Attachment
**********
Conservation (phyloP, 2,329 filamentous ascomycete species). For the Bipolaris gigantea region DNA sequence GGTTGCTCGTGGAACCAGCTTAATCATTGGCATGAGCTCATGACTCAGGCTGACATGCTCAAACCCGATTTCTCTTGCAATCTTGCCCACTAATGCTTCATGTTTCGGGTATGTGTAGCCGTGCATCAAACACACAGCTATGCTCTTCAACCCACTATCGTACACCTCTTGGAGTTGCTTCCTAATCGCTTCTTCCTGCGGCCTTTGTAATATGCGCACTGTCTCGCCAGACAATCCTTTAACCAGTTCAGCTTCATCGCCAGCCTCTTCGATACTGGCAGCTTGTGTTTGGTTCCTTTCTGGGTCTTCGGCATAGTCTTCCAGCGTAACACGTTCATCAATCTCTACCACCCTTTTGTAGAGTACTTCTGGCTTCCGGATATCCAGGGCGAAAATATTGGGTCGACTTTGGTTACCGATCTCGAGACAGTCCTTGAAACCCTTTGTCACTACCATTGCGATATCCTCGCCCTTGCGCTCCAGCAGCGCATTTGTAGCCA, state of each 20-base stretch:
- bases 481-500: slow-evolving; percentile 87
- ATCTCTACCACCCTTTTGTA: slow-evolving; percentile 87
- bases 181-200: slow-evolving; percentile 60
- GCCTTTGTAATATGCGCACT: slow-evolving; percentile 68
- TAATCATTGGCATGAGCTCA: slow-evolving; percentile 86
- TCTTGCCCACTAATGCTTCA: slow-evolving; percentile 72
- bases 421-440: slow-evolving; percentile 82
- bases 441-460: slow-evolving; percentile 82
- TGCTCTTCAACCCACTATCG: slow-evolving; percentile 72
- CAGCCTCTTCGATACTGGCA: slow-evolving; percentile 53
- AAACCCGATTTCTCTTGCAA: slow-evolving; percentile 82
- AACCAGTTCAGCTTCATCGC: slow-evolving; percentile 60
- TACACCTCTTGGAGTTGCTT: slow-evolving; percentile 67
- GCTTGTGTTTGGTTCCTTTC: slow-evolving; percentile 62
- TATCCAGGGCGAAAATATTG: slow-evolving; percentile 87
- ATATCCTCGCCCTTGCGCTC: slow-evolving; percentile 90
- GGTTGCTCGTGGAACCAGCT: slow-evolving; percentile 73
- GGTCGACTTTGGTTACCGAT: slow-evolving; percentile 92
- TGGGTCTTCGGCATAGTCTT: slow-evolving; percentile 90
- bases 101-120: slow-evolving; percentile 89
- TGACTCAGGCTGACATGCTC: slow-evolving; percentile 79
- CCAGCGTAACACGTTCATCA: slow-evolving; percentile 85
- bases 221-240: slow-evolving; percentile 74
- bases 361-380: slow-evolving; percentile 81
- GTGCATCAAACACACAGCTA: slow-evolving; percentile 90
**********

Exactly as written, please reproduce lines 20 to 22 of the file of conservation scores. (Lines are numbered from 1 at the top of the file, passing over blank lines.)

- TGGGTCTTCGGCATAGTCTT: slow-evolving; percentile 90
- bases 101-120: slow-evolving; percentile 89
- TGACTCAGGCTGACATGCTC: slow-evolving; percentile 79